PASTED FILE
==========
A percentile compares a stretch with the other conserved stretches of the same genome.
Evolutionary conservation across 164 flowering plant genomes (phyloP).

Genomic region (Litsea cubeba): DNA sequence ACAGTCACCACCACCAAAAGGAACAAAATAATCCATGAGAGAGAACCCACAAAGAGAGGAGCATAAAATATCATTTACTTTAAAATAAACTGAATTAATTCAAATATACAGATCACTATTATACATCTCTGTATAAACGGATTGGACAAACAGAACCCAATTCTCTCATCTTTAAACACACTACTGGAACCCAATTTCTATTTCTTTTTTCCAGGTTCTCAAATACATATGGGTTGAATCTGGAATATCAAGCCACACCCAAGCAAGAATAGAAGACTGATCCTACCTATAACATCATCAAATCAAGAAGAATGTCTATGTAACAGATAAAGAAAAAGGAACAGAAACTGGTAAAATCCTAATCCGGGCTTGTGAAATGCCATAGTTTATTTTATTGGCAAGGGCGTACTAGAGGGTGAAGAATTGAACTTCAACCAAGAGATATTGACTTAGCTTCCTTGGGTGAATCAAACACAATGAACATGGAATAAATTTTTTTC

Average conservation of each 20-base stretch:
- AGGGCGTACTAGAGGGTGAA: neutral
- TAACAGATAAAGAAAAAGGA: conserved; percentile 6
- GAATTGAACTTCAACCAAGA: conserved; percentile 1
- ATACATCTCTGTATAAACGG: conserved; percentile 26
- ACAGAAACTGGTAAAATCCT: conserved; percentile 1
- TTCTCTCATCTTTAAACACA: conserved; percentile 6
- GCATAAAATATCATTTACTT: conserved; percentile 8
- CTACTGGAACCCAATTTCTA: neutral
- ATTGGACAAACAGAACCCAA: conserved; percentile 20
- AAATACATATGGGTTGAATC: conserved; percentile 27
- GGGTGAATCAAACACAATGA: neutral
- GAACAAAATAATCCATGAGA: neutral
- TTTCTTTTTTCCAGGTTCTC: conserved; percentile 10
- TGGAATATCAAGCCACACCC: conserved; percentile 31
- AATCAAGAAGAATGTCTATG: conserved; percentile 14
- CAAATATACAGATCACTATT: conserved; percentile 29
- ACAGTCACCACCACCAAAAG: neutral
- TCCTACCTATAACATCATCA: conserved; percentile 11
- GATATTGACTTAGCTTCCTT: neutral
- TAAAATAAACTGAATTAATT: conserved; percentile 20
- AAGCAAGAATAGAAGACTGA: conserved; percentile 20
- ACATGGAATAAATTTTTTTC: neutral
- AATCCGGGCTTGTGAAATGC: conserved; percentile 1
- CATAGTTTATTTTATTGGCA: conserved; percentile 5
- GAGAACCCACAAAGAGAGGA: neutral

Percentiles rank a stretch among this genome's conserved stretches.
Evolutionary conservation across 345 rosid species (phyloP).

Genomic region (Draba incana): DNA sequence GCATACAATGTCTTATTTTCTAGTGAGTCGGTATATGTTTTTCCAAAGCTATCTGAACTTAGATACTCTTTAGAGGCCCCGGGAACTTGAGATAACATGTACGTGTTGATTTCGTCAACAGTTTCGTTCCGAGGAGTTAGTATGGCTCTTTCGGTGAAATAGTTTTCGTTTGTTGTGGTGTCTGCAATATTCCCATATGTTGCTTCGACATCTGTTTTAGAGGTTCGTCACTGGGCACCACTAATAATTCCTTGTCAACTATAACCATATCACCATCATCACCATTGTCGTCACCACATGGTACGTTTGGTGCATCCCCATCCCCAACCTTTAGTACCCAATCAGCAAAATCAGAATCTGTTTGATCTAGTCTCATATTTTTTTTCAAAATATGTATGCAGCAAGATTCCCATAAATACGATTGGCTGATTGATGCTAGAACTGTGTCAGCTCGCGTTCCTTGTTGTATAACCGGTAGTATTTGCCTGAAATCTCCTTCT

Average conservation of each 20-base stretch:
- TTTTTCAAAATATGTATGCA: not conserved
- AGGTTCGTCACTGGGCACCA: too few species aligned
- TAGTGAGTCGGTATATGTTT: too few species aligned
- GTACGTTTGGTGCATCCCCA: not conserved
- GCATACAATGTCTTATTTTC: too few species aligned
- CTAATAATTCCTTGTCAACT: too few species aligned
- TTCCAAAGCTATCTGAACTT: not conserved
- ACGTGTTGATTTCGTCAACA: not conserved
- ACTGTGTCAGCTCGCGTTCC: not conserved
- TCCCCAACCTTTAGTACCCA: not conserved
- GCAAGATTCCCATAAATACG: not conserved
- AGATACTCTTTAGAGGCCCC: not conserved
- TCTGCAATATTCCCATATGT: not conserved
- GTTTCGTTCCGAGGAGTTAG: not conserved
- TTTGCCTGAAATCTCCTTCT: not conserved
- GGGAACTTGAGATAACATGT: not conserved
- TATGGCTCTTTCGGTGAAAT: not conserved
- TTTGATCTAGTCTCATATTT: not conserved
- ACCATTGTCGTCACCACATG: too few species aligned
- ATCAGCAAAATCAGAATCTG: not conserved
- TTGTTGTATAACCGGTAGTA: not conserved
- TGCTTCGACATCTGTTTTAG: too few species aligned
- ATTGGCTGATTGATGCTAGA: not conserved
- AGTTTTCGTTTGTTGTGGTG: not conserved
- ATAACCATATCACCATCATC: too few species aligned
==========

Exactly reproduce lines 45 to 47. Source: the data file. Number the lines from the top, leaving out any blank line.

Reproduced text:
- AGATACTCTTTAGAGGCCCC: not conserved
- TCTGCAATATTCCCATATGT: not conserved
- GTTTCGTTCCGAGGAGTTAG: not conserved